Niki Nymark’s poems are vivid, varied


A Stranger Here Myself, a collection of poems by Niki Nymark, published as part of the Missouri Women Poets Series from Cherry Pic Press, offers a vivid and varied selection of subjects and sensibilities. Nymark is perceptive and humorous, a poet whose first offering in this splendid collection is titled In Praise of Prose, in which she compares the dull safety of prose to the excitement of the poetic form:

Forsake poetry

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Prose is better

more dependable.

less dangerous,

like that nice boy

your parents hoped

you’d marry

Poetry is the one

you’d climb

out the window

to meet at midnight

In the above little gem, Nymark differentiates the choices we make between the warm hearth of a secure home and the fiery furnace of unpredictable passion with those few lines, while Woody Allen and Philip Roth require an entire film or a whole novel to do the same. So it is with the entire collection, whether Nymark is expressing her deep love for an intimate life partner, or recalling the adventure of relatively mild misbehavior as a child, she uses just a few brush strokes to paint verbal pictures that are by turns poignant, thought-provoking, sweet, ironic and often very funny.

The intimacy of a loving couple is evocatively expressed in Morning Love which is spare in verbiage but rich in texture and expressiveness:

Bring wine,

Bring roses,

share my cup,

share my bed,

kiss my breasts,

let me kiss your head

Later we lie, toes

tender touching,

my ear on your heart

hears its sweet beating

We watch the shadows

of leaves, of rain

move across the ceiling

Again, with just a few well-chosen words and lines, Nymark covers the entire range of a loving couple in their moments together, combining tenderness, eroticism, and the secure closeness of a committed relationship. Morning Love has the quality of serenity and peacefulness which are associated with Shabbat, a day in which we are encouraged to express our closeness to loved ones.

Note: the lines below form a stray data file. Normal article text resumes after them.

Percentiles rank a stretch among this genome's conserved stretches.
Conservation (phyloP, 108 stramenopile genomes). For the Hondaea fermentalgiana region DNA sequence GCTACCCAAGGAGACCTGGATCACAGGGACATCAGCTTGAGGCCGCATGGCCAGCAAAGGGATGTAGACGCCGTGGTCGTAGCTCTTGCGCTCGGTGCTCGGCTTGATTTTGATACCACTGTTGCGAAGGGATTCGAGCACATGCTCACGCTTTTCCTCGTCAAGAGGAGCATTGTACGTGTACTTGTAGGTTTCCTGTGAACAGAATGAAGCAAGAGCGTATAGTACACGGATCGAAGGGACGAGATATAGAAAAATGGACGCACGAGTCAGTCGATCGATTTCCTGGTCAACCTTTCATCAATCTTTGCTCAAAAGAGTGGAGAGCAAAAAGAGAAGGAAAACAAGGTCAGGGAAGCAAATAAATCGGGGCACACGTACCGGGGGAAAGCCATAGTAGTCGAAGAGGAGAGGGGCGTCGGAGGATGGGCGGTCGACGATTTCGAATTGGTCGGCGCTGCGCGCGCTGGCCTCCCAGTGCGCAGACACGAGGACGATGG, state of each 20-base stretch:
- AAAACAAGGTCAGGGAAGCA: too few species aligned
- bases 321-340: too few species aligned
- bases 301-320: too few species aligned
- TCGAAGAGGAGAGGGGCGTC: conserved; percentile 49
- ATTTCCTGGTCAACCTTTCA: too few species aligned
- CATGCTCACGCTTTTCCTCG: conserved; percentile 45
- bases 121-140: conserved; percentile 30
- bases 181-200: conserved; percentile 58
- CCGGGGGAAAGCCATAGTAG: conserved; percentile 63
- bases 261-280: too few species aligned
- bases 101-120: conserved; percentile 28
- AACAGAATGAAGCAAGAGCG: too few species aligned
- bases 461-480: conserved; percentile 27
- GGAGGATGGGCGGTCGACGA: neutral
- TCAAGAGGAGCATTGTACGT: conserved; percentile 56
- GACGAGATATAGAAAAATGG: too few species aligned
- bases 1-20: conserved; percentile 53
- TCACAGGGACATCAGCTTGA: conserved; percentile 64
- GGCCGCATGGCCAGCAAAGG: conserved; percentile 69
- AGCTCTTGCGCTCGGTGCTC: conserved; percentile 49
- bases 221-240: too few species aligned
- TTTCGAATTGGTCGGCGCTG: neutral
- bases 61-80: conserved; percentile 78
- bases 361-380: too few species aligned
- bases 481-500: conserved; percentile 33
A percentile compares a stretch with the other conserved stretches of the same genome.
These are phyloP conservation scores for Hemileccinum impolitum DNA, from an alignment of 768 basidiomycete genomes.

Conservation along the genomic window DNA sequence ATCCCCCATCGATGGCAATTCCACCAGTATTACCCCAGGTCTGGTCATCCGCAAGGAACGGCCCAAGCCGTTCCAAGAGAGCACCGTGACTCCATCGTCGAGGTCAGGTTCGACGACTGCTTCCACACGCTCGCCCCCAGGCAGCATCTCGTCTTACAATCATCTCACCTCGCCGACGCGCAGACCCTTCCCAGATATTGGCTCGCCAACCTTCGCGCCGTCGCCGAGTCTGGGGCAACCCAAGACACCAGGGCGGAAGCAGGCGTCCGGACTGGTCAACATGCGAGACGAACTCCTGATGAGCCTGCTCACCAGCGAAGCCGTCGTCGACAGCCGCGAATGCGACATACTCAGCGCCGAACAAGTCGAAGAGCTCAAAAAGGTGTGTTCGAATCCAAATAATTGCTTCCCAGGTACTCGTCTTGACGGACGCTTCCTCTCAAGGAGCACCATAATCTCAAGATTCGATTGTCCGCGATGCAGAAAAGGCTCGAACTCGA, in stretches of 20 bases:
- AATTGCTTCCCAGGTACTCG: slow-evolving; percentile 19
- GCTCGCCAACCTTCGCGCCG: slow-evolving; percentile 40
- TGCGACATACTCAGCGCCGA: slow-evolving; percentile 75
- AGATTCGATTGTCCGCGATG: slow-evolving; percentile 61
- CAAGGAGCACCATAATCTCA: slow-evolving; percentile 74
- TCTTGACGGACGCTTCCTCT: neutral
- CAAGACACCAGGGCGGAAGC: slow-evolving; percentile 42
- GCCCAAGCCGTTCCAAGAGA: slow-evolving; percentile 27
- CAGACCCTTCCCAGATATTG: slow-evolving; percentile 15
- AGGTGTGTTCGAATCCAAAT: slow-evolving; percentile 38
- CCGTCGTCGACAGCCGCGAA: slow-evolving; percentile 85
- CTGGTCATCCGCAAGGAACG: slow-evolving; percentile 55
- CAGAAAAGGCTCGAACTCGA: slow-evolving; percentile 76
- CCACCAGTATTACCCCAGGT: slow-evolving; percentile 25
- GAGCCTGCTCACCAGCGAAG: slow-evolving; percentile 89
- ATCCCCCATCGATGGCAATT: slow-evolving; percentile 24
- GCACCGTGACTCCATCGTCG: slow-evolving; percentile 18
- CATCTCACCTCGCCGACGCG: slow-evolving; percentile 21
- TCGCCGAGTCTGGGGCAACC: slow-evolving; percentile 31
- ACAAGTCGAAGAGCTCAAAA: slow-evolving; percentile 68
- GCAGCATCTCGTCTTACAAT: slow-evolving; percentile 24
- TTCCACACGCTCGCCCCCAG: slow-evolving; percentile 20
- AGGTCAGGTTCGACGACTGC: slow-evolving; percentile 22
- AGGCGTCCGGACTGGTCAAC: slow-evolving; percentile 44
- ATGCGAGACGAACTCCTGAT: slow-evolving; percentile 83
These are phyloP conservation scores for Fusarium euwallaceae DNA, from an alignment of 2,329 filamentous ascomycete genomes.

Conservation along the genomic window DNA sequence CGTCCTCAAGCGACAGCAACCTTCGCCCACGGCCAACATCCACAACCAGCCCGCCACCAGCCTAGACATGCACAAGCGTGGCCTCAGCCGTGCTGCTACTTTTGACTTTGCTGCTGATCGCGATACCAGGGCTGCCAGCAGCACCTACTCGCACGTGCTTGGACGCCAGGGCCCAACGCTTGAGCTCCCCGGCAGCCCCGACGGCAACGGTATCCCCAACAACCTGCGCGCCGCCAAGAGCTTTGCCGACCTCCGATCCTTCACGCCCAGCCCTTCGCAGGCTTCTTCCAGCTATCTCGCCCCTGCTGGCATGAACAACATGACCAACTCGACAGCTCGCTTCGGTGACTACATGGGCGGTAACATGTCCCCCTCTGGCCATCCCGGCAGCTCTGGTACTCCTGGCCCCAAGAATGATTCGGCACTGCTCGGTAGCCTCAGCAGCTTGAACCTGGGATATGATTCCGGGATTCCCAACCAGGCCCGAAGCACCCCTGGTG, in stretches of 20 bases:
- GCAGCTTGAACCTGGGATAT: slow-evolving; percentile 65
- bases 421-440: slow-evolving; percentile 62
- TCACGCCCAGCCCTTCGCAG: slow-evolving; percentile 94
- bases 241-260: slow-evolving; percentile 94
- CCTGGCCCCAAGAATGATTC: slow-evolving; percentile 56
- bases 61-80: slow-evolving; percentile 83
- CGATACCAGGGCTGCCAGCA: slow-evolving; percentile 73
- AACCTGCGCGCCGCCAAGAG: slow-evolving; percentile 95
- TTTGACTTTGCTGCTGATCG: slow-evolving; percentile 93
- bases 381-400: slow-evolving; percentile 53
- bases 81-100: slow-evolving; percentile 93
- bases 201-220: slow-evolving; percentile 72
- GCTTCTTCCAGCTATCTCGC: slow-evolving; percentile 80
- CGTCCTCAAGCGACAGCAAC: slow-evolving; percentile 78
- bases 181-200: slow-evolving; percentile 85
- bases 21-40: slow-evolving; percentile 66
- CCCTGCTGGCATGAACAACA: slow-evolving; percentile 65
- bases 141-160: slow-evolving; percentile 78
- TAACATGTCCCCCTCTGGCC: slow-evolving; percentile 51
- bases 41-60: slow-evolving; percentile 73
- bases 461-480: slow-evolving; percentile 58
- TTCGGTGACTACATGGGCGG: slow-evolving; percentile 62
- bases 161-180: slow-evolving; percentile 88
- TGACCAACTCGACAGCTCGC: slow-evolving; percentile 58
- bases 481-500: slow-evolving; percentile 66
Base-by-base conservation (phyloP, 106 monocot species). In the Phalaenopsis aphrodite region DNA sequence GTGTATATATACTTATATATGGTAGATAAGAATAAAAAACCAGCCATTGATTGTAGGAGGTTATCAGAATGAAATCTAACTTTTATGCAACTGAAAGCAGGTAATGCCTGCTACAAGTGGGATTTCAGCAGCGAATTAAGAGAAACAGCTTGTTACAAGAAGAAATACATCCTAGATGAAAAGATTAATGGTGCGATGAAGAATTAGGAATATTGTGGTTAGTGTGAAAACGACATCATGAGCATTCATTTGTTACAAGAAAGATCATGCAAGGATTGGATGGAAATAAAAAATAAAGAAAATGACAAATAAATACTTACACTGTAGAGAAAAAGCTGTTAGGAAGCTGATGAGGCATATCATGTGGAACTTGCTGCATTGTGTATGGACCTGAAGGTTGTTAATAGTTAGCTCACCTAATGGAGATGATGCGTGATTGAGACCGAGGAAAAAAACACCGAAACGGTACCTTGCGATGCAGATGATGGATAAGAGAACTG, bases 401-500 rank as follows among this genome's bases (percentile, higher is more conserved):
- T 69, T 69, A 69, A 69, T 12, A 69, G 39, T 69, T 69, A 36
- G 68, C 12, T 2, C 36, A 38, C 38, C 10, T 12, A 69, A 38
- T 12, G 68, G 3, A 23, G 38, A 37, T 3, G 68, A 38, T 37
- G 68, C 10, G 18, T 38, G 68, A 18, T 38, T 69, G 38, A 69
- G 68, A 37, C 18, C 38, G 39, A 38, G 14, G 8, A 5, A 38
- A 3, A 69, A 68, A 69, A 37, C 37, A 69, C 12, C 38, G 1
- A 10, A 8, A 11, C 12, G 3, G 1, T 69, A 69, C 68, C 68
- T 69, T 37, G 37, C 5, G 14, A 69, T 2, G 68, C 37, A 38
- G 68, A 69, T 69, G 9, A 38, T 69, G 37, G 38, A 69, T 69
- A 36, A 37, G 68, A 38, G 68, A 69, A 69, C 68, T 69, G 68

Another kind of intimacy, that which one feels with a long-term and trusted friend, one with whom one shares a special sense of humor, what the French call a folie á deux, “foolishness between two people,” or a “madness of two” is expressed sharply in For Moishe — as follows:

What we have found,

seventh decade love,

on the phone at night

telling jokes so old

no one else would laugh,

the Laurel and Hardy of ecstasy.

I slip on a banana peel;

you catch me in your arms.

Those who know Nymark personally, appreciate not only her intellect and professionalism and her ability to work with people of all ages, with colleagues and friends, but also her terrific sense of humor, which literally shines through her words.

Another, longer poem in this collection describes the complex feelings we have for close relatives, those we lose and those who survive them, in My Story, which reads:

Aunt Min tells it:

My grandma, Toba Hinda,

pillaged her bedroom

the night she died,

to find the gold band

Meyer gave her

in 1904.

Thin, deaf and sharp

as a rose quartz crystal,

she slipped it on her

elegant hand

and died.

Not like her, I thought,

when I heard the story,

Grandma was pragmatic,

didn’t believe in an afterlife,

“When you’re gone, you’re gone,”

she’d say

Aunt Min, on the other hand,

could paint her mother for us

like a Picasso.

Foolishly, I think

my life is my own,

but know

my children

will reinvent me, after.

Thus with a few lines, Nymark can “reinvent” special moments from her own experience for us, can “paint” with her words “like a Picasso.” With bold brush strokes, sharply visible lines and vivid colors, Nymark is a modernist poet of the first rank, and her collection, A Stranger Here Myself should have a place on the shelf of any serious reader of excellent poetry.